Manufactur standard Rubber glove-household-L to Canada Factory

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Sanitation glove, made of 100% natrual latex, length 32-36cm, textured palm for anti-slip, waterproof, anti acid and alkali, non-toxic.  Mainly used for food processing, hotels, family kitchen, etc. Color: red, yellow, orange, rose, nude, etc.


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We insist on offering high quality production with good business concept, honest sales and the best and fast service. it will bring you not only the high quality product and huge profit, but the most significant is to occupy the endless market. Manufactur standard Rubber glove-household-L to Canada Factory, items won certifications with the regional and international primary authorities. For far more detailed information, please contact us!


Sanitation glove, made of 100% natrual latex, length 32-36cm, textured palm for anti-slip, waterproof, anti acid and alkali, non-toxic. 

Mainly used for food processing, hotels, family kitchen, etc. Color: red, yellow, orange, rose, nude, etc.

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  • UK POOL
    1. Wide of soldier walking in sandstorm
    2. Various military vehicles manoeuvering during sandstorm
    3. Sign to camp being buffeted by wind
    4. Pull out from entrance to camp
    5. SOUNDBITE (English) Colonel Chris Bernon, British army spokesman
    “All I can say is that British forces are deployed forward in forward assembly areas in positions from which they could execute military operations immediately should those orders come.”
    6. Tank driving between dunes in sandstorm
    7. Soldier walking in sandstorm
    8. Soldier sheltering from wind in tent
    9. Tank moving past tent
    10. Soldier in tank taking off goggles and mask
    11. Various of soldiers putting chemical suits on
    12. Various of chemical weapon exercise
    13. Protective black rubber glove pops out of tank hatch

    POOL
    March 19, 2003
    14. Various of soldiers stretchering “casualty” into medical vehicle during chemical exercise
    15. Vehicle driving off
    16. Vehicle coming to halt
    17. Line of vehicles

    UK POOL
    March 19, 2003
    18. Tornado taxiing on tarmac
    19. Midshot of cockpit
    20. Tornado taxiing up runway
    21. Tornado taking off

    APTN
    March 19, 2003
    22. Pan from Kuwait City building to soldiers and armoured vehicle
    23. Two soldiers on top of armoured vehicle
    24. Various of busy major road in sandstorm, civilian vehicles and man walking in high wind
    25. Wide exterior of exterior Kuwait Airport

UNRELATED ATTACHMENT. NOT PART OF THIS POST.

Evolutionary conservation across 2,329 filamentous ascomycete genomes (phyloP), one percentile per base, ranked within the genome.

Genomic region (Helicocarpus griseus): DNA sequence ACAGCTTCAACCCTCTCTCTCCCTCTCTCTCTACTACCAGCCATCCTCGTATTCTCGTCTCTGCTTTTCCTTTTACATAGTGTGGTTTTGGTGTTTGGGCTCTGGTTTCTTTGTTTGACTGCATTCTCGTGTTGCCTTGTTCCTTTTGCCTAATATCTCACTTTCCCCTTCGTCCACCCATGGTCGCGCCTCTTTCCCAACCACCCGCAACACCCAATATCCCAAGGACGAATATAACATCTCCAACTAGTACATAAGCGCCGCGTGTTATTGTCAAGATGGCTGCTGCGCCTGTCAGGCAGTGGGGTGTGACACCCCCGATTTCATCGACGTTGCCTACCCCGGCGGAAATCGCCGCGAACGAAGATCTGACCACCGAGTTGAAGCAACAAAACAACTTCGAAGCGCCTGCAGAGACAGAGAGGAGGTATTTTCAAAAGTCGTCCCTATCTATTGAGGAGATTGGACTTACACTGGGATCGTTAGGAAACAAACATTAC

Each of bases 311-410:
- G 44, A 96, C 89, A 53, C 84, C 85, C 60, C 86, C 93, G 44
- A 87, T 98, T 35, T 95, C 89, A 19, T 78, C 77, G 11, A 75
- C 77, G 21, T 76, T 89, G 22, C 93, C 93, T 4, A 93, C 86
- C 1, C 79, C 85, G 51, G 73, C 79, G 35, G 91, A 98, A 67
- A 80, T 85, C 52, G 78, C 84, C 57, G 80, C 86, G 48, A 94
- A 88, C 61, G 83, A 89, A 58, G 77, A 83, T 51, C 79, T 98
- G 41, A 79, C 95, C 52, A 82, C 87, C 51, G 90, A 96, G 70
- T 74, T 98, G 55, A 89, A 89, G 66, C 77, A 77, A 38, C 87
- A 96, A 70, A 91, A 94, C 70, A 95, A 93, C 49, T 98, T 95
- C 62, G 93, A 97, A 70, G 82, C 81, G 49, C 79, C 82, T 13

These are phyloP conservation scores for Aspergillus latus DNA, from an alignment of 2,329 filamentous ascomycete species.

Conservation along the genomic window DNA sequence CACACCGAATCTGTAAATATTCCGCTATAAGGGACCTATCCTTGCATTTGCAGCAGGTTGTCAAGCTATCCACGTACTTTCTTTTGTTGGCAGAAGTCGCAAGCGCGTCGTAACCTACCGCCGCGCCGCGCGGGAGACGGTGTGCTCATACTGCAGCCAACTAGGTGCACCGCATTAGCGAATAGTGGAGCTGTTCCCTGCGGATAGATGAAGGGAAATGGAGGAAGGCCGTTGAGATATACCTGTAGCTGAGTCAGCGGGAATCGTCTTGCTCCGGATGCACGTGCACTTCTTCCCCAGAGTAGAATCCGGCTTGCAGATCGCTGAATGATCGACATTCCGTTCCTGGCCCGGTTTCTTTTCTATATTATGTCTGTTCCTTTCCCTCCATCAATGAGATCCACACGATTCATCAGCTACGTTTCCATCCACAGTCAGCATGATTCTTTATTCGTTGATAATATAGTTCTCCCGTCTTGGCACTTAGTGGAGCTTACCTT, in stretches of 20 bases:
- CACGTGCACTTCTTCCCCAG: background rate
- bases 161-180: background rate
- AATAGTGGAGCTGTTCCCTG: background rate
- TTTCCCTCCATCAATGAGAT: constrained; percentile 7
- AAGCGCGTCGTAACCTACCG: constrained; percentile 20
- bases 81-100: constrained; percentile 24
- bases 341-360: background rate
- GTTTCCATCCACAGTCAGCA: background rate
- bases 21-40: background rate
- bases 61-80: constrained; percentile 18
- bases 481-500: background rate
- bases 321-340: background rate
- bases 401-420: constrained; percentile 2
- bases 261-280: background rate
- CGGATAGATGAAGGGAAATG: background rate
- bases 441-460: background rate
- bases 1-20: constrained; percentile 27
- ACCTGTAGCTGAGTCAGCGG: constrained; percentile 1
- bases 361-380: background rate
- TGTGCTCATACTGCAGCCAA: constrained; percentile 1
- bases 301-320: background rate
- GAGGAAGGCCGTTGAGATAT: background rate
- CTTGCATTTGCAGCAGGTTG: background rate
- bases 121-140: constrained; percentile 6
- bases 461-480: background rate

26. Various people wheeling baggage into departures building
    27. People queuing at check-in
    28. Pan of luggage
    29. Wide interior of departures hall

    STORYLINE:

    With the deadline for Iraqi president Saddam Hussein just hours away, British troops in Kuwait were, on Wednesday, waiting to deploy towards the Kuwait-Iraq border.

    The first American troops began moving forward earlier in the day.

    A strong sand storm swept in on Wednesday, affecting several units, hampering movement and visibility.

    The storm was expected to last through the day, with heavy gusts of wind subsiding in the night.

    British soldiers have been ordered to take anti-nerve agent tablets in case chemical weapons are used.

    Final medical emergency drills in nuclear chemical and biological warfare suits were being carried out.

    At a British base near Kuwait City, Tornado aircraft continued practicing.

    Tornados are capable of precision bombing.

    Britain has Tornados, Harrier and Jaguar fighter jets and other planes in the region.

    The heavy sandstorms engulfed Kuwait City where the Kuwait National Guard has been deployed to protect important sites and buildings.

    Meanwhile the scramble to get out of the region continues.

    Kuwait airport remained busy on Wednesday as residents, fearful of chemical attack and terrorist reprisals, left the city.

    The small oil-rich state is a major U.S. ally in the Gulf.

    There are 40,000 British troops massed in the region.

    In all, about 300,000 U.S. and British troops were within striking distance of Iraq, backed by more than 1,000 warplanes.

    You can license this story through AP Archive: http://www.aparchive.com/metadata/youtube/3b086bc314898bb0e9a095b3f0ef07cc
    Find out more about AP Archive: http://www.aparchive.com/HowWeWork



    Rubbers are called rubbers because, well, they’re made of rubber. Or to be more exact, from natural latex rubber. Natural latex rubber in the form of milky juice is drawn from the bark of rubber trees which are cultivated in Asia. This natural latex rubber is then further processed in Germany, using a complicated technical procedure.

    For more informations see www.billyboy.com.

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